Although I felt ashamed, thanks to the stigma we attach to STIs, it was a painless process. My sexual health clinic reminded me that notifying people I could have infected with chlamydia would make them aware to seek treatment and potentially protect others from catching it. No matter how weird it feels, notification is a necessary part of STI testing.
Getting over the fear
"You shouldn't be anxious about getting tested for STIs," Karaman said. "I usually tell my clients that it's like going to the mouth hygienist; it's like your dental care. If you had problems with any part of your body, you would go to a doctor and take care of it. Your sexual health is your health, too."
Reframing STI tests as self-care, instead of something to be feared, can empower people beyond measure. They no longer have to be viewed as a scary event, but only another item to check off a list of preventive health measures.
We are making progress in the destigmatization of STIs and they should not be feared. Many are now curable, but they cannot be healed unless you know they exist. Among the incurable STIs, all are manageable; even HIV, which is by far the most stigmatized, can be treated to become undetectable.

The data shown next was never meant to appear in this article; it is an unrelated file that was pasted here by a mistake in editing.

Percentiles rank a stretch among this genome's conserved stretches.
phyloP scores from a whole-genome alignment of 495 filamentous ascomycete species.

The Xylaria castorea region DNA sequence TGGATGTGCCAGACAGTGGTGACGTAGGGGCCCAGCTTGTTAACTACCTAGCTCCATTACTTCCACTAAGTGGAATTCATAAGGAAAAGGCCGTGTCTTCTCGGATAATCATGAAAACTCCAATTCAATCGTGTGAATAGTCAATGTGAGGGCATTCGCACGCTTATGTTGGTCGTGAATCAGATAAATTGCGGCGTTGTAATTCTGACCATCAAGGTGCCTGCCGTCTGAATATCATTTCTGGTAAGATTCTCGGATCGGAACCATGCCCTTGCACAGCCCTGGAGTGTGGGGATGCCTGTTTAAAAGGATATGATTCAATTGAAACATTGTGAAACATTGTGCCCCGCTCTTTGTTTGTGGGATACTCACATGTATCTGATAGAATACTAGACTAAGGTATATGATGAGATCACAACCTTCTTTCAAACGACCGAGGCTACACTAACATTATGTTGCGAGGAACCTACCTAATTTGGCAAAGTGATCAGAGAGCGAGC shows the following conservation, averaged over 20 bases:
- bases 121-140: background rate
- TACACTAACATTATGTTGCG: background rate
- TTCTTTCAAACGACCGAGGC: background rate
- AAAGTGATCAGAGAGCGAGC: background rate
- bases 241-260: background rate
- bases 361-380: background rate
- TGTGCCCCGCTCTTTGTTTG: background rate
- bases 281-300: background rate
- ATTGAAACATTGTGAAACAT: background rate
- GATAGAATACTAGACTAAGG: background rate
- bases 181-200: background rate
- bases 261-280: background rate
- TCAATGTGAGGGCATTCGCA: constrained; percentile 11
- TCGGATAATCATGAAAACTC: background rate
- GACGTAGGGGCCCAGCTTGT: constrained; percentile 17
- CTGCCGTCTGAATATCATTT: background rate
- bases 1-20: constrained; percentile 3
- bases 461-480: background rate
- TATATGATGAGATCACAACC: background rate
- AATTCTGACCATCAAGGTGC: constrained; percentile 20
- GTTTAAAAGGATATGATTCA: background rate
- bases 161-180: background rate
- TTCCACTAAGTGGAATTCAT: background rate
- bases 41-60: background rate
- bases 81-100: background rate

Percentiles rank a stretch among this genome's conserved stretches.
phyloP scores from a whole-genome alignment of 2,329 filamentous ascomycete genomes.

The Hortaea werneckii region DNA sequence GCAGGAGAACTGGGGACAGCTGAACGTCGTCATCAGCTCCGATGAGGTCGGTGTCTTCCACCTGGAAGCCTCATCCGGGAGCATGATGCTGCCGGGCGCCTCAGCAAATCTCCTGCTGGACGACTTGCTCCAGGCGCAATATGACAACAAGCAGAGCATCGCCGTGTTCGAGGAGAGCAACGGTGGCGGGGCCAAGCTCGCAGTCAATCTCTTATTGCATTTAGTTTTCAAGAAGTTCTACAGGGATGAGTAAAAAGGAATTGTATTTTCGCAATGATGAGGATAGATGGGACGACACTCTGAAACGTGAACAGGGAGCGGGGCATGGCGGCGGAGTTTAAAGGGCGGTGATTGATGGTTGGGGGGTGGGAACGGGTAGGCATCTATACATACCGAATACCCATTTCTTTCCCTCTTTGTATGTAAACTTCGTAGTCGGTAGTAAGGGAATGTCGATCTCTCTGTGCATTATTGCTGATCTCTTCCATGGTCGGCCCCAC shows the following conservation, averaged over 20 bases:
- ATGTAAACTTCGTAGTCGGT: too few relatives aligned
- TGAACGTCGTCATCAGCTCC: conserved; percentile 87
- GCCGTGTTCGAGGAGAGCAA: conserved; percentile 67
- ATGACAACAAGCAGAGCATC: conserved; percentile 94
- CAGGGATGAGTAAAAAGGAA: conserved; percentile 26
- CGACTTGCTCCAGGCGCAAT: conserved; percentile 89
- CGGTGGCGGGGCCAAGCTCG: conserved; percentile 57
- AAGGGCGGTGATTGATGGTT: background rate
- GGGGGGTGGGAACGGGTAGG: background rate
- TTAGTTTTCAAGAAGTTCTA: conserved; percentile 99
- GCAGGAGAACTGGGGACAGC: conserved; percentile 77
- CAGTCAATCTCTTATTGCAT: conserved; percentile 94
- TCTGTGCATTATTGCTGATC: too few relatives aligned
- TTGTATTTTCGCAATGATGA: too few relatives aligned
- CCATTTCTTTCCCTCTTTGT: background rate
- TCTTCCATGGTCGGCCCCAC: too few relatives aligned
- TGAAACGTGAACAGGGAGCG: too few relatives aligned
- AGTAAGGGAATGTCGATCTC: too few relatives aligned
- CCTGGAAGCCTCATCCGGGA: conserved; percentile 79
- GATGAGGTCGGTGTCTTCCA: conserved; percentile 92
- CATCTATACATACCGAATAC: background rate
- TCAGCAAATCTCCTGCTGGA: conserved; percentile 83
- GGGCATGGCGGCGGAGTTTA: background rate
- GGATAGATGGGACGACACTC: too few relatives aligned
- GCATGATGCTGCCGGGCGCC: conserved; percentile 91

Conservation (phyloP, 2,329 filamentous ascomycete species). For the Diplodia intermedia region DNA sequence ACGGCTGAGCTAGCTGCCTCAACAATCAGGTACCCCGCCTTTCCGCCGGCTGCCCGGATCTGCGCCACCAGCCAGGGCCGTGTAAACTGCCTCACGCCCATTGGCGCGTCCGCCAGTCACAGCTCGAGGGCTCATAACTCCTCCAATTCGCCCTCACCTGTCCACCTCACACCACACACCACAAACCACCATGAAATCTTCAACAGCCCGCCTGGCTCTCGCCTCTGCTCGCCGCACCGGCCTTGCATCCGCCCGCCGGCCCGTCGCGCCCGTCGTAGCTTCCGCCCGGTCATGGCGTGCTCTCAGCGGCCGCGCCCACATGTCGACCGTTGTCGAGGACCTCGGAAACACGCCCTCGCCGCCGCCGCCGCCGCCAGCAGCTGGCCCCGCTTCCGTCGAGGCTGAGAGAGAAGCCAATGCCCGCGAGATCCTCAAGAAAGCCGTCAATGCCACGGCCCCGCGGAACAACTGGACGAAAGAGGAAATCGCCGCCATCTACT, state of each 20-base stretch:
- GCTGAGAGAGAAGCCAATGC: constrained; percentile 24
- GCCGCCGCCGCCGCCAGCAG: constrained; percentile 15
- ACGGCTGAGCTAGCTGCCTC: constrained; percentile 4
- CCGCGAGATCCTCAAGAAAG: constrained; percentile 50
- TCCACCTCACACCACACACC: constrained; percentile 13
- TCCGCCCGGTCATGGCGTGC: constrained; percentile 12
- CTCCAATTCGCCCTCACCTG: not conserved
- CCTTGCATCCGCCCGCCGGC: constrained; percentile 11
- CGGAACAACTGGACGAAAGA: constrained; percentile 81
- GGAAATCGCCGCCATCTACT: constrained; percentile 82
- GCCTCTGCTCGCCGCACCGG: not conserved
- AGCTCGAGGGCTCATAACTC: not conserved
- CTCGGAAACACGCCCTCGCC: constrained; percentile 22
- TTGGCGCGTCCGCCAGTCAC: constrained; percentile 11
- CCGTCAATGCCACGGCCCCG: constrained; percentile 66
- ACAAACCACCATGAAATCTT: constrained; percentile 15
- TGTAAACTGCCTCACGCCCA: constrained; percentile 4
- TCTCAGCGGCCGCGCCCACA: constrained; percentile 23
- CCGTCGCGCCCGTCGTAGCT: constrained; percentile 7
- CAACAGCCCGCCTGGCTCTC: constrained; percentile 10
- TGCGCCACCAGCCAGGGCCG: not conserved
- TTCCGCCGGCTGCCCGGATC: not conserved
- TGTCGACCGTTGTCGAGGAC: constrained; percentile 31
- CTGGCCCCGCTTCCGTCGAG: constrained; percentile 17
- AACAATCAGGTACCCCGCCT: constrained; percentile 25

Without awareness of your health status, you cannot enjoy one of life's greatest gifts: sex. Knowledge is power, and with it, everyone can engage in sex safely and joyfully.
Instead of shying away from your fears, confront them. Stop allowing STI tests to be a source of fear and gift yourself a test to shield yourself—and others—from harm.
For some people, confronting their fears might be easier with an initial video appointment rather than an in-office visit. Telehealth has made that a more standard practice, as physicians continue to add it as a service. Giddy telehealth is an easy-to-use online portal that provides access to hundreds of healthcare professionals whose expertise covers the full scope of medical care, including STI consulting.